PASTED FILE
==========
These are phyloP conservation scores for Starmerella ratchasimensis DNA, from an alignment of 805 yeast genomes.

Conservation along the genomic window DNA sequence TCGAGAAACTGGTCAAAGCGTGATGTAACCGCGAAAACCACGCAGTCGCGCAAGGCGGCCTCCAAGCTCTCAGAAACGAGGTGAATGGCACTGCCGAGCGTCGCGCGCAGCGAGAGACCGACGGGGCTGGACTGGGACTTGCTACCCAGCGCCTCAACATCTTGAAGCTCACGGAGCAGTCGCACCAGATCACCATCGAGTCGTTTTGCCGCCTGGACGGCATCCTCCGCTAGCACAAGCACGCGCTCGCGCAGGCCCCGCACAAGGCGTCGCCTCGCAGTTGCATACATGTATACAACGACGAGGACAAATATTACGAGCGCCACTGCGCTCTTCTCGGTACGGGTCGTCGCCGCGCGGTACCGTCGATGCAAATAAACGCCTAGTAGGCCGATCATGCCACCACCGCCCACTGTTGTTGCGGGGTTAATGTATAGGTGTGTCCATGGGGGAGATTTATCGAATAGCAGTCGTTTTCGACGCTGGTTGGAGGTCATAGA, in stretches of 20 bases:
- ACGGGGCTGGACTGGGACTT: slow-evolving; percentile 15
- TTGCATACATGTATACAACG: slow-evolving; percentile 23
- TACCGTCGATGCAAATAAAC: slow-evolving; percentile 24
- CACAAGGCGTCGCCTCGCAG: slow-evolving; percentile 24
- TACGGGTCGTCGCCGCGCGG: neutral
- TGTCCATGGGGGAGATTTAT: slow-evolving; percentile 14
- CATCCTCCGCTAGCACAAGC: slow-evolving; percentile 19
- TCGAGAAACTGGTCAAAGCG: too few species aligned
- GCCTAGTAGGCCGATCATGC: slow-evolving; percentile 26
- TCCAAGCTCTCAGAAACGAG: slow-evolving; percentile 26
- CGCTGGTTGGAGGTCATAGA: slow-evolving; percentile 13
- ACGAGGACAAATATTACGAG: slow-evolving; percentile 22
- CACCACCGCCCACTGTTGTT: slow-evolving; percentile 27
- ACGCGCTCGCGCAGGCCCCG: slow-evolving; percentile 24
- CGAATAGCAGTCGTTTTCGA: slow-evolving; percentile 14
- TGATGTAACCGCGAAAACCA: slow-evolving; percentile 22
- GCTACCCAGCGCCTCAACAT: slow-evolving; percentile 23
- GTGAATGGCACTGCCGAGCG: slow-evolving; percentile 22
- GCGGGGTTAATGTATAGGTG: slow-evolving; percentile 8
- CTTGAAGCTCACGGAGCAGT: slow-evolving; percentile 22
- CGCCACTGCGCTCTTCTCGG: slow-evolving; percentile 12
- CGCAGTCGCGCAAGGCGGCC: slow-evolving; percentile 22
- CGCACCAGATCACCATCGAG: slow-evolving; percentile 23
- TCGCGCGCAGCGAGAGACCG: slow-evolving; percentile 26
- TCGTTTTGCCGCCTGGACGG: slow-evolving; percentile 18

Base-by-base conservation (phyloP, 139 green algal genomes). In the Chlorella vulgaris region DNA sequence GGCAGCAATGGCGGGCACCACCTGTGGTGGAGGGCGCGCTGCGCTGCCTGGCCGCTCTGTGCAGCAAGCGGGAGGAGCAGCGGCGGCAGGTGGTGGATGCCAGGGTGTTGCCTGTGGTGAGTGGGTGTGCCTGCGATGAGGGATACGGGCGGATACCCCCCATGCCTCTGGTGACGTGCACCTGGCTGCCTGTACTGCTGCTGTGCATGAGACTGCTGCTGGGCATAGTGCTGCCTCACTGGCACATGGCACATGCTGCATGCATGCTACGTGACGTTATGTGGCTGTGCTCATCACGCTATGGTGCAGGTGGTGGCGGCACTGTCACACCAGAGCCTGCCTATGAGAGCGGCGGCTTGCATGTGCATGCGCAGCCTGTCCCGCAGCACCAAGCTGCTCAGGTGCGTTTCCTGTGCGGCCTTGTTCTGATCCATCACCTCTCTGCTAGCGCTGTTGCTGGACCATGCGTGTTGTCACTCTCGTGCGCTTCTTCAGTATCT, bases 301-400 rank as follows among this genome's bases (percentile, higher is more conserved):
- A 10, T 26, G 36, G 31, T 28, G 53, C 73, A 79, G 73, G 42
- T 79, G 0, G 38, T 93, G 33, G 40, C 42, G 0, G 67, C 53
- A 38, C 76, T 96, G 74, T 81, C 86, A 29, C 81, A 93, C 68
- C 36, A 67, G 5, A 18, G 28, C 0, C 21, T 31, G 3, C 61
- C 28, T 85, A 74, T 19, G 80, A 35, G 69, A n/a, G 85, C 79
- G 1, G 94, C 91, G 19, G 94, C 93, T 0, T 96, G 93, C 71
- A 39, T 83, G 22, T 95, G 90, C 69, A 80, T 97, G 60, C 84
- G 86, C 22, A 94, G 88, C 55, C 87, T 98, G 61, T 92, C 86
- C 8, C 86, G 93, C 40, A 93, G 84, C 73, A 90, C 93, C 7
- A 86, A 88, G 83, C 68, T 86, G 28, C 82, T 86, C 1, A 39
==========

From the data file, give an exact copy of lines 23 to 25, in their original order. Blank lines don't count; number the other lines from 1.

- CGCCACTGCGCTCTTCTCGG: slow-evolving; percentile 12
- CGCAGTCGCGCAAGGCGGCC: slow-evolving; percentile 22
- CGCACCAGATCACCATCGAG: slow-evolving; percentile 23